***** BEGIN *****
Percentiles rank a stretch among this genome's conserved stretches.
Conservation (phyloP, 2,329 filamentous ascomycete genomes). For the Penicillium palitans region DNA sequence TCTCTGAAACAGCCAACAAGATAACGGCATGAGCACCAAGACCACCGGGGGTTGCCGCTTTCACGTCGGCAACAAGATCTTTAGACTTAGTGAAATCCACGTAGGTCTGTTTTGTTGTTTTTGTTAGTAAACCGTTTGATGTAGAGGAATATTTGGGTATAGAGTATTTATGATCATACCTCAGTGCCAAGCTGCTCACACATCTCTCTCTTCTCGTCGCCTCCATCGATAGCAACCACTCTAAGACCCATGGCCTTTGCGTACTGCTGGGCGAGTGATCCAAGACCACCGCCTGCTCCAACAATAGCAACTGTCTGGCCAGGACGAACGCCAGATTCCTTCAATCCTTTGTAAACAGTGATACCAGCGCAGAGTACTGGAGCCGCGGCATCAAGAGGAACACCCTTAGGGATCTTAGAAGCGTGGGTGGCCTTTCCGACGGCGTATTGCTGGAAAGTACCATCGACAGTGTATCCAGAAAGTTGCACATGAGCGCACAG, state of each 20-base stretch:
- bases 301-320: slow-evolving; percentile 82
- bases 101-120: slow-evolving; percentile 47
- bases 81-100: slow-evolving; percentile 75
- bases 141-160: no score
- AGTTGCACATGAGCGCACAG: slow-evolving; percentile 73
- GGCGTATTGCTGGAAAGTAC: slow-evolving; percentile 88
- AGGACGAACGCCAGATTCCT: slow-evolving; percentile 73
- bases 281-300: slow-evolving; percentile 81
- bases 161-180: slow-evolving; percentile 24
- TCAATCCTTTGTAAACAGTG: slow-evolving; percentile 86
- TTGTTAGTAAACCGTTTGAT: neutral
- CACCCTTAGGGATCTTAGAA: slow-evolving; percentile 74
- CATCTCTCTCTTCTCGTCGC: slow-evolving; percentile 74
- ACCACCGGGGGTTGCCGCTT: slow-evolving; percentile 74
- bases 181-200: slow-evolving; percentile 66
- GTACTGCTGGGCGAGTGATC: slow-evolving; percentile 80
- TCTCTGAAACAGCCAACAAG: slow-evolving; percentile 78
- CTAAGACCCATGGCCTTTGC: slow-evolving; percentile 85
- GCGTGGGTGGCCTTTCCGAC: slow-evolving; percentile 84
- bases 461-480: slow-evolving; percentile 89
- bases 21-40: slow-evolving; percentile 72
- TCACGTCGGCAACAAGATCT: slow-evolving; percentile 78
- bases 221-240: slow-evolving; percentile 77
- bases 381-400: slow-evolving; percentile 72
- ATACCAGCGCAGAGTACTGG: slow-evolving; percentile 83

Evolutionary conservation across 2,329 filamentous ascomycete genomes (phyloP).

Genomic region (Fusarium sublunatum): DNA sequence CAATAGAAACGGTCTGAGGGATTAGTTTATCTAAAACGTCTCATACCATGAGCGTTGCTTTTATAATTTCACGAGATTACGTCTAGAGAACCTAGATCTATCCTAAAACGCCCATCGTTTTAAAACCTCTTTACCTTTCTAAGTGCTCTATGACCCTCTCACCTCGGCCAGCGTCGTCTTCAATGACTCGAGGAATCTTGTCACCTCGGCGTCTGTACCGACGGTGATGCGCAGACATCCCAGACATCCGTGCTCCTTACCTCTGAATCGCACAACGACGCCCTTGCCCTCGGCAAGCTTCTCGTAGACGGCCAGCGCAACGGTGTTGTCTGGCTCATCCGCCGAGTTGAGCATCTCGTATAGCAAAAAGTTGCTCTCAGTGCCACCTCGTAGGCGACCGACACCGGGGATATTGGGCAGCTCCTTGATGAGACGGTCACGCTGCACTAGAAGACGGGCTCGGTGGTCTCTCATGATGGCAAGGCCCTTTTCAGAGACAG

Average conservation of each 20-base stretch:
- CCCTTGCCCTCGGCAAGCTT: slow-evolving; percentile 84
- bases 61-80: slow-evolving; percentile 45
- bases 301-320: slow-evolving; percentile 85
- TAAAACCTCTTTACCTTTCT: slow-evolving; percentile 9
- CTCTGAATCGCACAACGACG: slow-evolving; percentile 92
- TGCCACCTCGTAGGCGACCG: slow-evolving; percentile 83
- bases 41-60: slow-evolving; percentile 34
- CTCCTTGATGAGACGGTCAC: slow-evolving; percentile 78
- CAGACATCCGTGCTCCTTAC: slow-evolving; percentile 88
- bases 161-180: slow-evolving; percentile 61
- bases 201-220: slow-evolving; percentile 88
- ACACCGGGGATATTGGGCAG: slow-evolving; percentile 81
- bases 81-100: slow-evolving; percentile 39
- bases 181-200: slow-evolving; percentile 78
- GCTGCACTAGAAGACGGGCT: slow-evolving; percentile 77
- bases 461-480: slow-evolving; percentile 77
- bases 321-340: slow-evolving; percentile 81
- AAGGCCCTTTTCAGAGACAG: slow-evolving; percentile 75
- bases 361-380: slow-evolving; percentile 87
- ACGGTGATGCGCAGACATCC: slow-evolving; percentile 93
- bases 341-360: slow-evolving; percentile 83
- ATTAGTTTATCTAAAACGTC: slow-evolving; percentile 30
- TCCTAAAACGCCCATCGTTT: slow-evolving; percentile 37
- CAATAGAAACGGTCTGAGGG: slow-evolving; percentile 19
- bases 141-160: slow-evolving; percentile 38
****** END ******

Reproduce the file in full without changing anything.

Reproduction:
Percentiles rank a stretch among this genome's conserved stretches.
Conservation (phyloP, 2,329 filamentous ascomycete genomes). For the Penicillium palitans region DNA sequence TCTCTGAAACAGCCAACAAGATAACGGCATGAGCACCAAGACCACCGGGGGTTGCCGCTTTCACGTCGGCAACAAGATCTTTAGACTTAGTGAAATCCACGTAGGTCTGTTTTGTTGTTTTTGTTAGTAAACCGTTTGATGTAGAGGAATATTTGGGTATAGAGTATTTATGATCATACCTCAGTGCCAAGCTGCTCACACATCTCTCTCTTCTCGTCGCCTCCATCGATAGCAACCACTCTAAGACCCATGGCCTTTGCGTACTGCTGGGCGAGTGATCCAAGACCACCGCCTGCTCCAACAATAGCAACTGTCTGGCCAGGACGAACGCCAGATTCCTTCAATCCTTTGTAAACAGTGATACCAGCGCAGAGTACTGGAGCCGCGGCATCAAGAGGAACACCCTTAGGGATCTTAGAAGCGTGGGTGGCCTTTCCGACGGCGTATTGCTGGAAAGTACCATCGACAGTGTATCCAGAAAGTTGCACATGAGCGCACAG, state of each 20-base stretch:
- bases 301-320: slow-evolving; percentile 82
- bases 101-120: slow-evolving; percentile 47
- bases 81-100: slow-evolving; percentile 75
- bases 141-160: no score
- AGTTGCACATGAGCGCACAG: slow-evolving; percentile 73
- GGCGTATTGCTGGAAAGTAC: slow-evolving; percentile 88
- AGGACGAACGCCAGATTCCT: slow-evolving; percentile 73
- bases 281-300: slow-evolving; percentile 81
- bases 161-180: slow-evolving; percentile 24
- TCAATCCTTTGTAAACAGTG: slow-evolving; percentile 86
- TTGTTAGTAAACCGTTTGAT: neutral
- CACCCTTAGGGATCTTAGAA: slow-evolving; percentile 74
- CATCTCTCTCTTCTCGTCGC: slow-evolving; percentile 74
- ACCACCGGGGGTTGCCGCTT: slow-evolving; percentile 74
- bases 181-200: slow-evolving; percentile 66
- GTACTGCTGGGCGAGTGATC: slow-evolving; percentile 80
- TCTCTGAAACAGCCAACAAG: slow-evolving; percentile 78
- CTAAGACCCATGGCCTTTGC: slow-evolving; percentile 85
- GCGTGGGTGGCCTTTCCGAC: slow-evolving; percentile 84
- bases 461-480: slow-evolving; percentile 89
- bases 21-40: slow-evolving; percentile 72
- TCACGTCGGCAACAAGATCT: slow-evolving; percentile 78
- bases 221-240: slow-evolving; percentile 77
- bases 381-400: slow-evolving; percentile 72
- ATACCAGCGCAGAGTACTGG: slow-evolving; percentile 83

Evolutionary conservation across 2,329 filamentous ascomycete genomes (phyloP).

Genomic region (Fusarium sublunatum): DNA sequence CAATAGAAACGGTCTGAGGGATTAGTTTATCTAAAACGTCTCATACCATGAGCGTTGCTTTTATAATTTCACGAGATTACGTCTAGAGAACCTAGATCTATCCTAAAACGCCCATCGTTTTAAAACCTCTTTACCTTTCTAAGTGCTCTATGACCCTCTCACCTCGGCCAGCGTCGTCTTCAATGACTCGAGGAATCTTGTCACCTCGGCGTCTGTACCGACGGTGATGCGCAGACATCCCAGACATCCGTGCTCCTTACCTCTGAATCGCACAACGACGCCCTTGCCCTCGGCAAGCTTCTCGTAGACGGCCAGCGCAACGGTGTTGTCTGGCTCATCCGCCGAGTTGAGCATCTCGTATAGCAAAAAGTTGCTCTCAGTGCCACCTCGTAGGCGACCGACACCGGGGATATTGGGCAGCTCCTTGATGAGACGGTCACGCTGCACTAGAAGACGGGCTCGGTGGTCTCTCATGATGGCAAGGCCCTTTTCAGAGACAG

Average conservation of each 20-base stretch:
- CCCTTGCCCTCGGCAAGCTT: slow-evolving; percentile 84
- bases 61-80: slow-evolving; percentile 45
- bases 301-320: slow-evolving; percentile 85
- TAAAACCTCTTTACCTTTCT: slow-evolving; percentile 9
- CTCTGAATCGCACAACGACG: slow-evolving; percentile 92
- TGCCACCTCGTAGGCGACCG: slow-evolving; percentile 83
- bases 41-60: slow-evolving; percentile 34
- CTCCTTGATGAGACGGTCAC: slow-evolving; percentile 78
- CAGACATCCGTGCTCCTTAC: slow-evolving; percentile 88
- bases 161-180: slow-evolving; percentile 61
- bases 201-220: slow-evolving; percentile 88
- ACACCGGGGATATTGGGCAG: slow-evolving; percentile 81
- bases 81-100: slow-evolving; percentile 39
- bases 181-200: slow-evolving; percentile 78
- GCTGCACTAGAAGACGGGCT: slow-evolving; percentile 77
- bases 461-480: slow-evolving; percentile 77
- bases 321-340: slow-evolving; percentile 81
- AAGGCCCTTTTCAGAGACAG: slow-evolving; percentile 75
- bases 361-380: slow-evolving; percentile 87
- ACGGTGATGCGCAGACATCC: slow-evolving; percentile 93
- bases 341-360: slow-evolving; percentile 83
- ATTAGTTTATCTAAAACGTC: slow-evolving; percentile 30
- TCCTAAAACGCCCATCGTTT: slow-evolving; percentile 37
- CAATAGAAACGGTCTGAGGG: slow-evolving; percentile 19
- bases 141-160: slow-evolving; percentile 38